Officials stress commitment to investigating fires in Ward 3

Officials look to reassure Ward 3 residents of vigilance

  • Laurie Loisel, who is the director of community outreach and education for the Northwestern District Attorney's Office, speaks during a meeting Monday at Northampton City Hall held for Ward 3 residents concerned about recent fires in their neighborhood. JERREY ROBERTS—

  • Susan McEvoy asks a question during a meeting Monday at Northampton City Hall held for Ward 3 residents concerned about recent fires in their neighborhood. JERREY ROBERTS—

  • Northampton War 3 City Councilor Ryan O'Donnell speaks during a meeting Monday at Northampton City Hall held for Ward 3 residents concerned about recent fires in their neighborhood. JERREY ROBERTS—

  • Jim Nash, left, asks a question during a meeting Monday at Northampton City Hall held for Ward 3 residents concerned about recent fires in their neighborhood. JERREY ROBERTS—

  • Northampton Police Chief Jody Kasper fields a question during a meeting Monday at Northampton City Hall held for Ward 3 residents concerned about recent fires in their neighborhood. Beside her is Ward 3 City Councilor Ryan O'Donnell. JERREY ROBERTS—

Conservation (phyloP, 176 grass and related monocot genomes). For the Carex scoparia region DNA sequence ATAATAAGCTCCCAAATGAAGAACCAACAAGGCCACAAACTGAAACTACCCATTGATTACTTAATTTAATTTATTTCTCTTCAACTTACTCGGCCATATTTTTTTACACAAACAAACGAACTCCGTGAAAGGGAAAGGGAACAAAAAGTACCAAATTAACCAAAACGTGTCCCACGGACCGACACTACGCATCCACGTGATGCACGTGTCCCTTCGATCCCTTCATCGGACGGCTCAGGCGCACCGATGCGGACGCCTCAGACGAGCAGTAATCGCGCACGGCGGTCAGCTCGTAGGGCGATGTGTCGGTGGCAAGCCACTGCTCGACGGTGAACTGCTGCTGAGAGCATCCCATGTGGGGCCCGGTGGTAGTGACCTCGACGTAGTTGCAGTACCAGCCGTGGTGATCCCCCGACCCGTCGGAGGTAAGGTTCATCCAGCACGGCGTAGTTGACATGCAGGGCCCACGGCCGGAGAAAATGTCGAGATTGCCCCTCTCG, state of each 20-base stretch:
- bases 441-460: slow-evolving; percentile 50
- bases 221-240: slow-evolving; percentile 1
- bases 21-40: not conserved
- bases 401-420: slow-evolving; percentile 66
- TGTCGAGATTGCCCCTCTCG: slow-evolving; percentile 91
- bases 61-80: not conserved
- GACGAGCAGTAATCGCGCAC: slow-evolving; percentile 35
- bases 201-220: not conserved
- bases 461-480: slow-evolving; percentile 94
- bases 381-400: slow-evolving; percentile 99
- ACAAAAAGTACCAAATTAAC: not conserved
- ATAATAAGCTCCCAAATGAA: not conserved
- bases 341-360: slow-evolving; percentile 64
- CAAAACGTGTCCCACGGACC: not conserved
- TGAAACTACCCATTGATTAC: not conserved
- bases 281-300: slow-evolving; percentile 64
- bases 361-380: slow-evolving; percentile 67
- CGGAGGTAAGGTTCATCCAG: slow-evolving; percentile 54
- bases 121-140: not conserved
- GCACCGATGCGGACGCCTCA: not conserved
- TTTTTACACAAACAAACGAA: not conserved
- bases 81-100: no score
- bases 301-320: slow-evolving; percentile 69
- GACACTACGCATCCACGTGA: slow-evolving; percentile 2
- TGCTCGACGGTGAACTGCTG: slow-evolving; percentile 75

• Nancy Mihevc, left, asks a question during a meeting Monday at Northampton City Hall held for Ward 3 residents concerned about recent fires in their neighborhood. JERREY ROBERTS

  • Fred Zimnoch, front, asks a question as Laurie Loisel, left, who is the director of community outreach and education for the Northwestern District Attorney's Office, Northwestern Assistant District Attorney Matthew Thomas, Northampton Ward 3 City Councilor Ryan O'Donnell, Police Chief Jody Kasper and Fire Chief Duane Nichols listen during a meeting Monday at City Hall held for Ward 3 residents concerned about recent fires in their neighborhood. JERREY ROBERTS—

  • Northwestern Assistant District Attorney Matthew Thomas speaks during a meeting Monday at Northampton City Hall held for Ward 3 residents concerned about recent fires in their neighborhood. Laurie Loisel, background, is the director of community outreach and education for the DA. JERREY ROBERTS—

  • Northampton Fire Chief Duane Nichols answers a question during a meeting Monday at Northampton City Hall held for Ward 3 residents concerned about recent fires in their neighborhood. JERREY ROBERTS

@cmlindahl
Published: 4/4/2016 11:11:49 PM

NORTHAMPTON — Public safety officials assured concerned Ward 3 residents Monday evening that they are being diligent in their investigation of the recent string of suspicious fires in the neighborhood.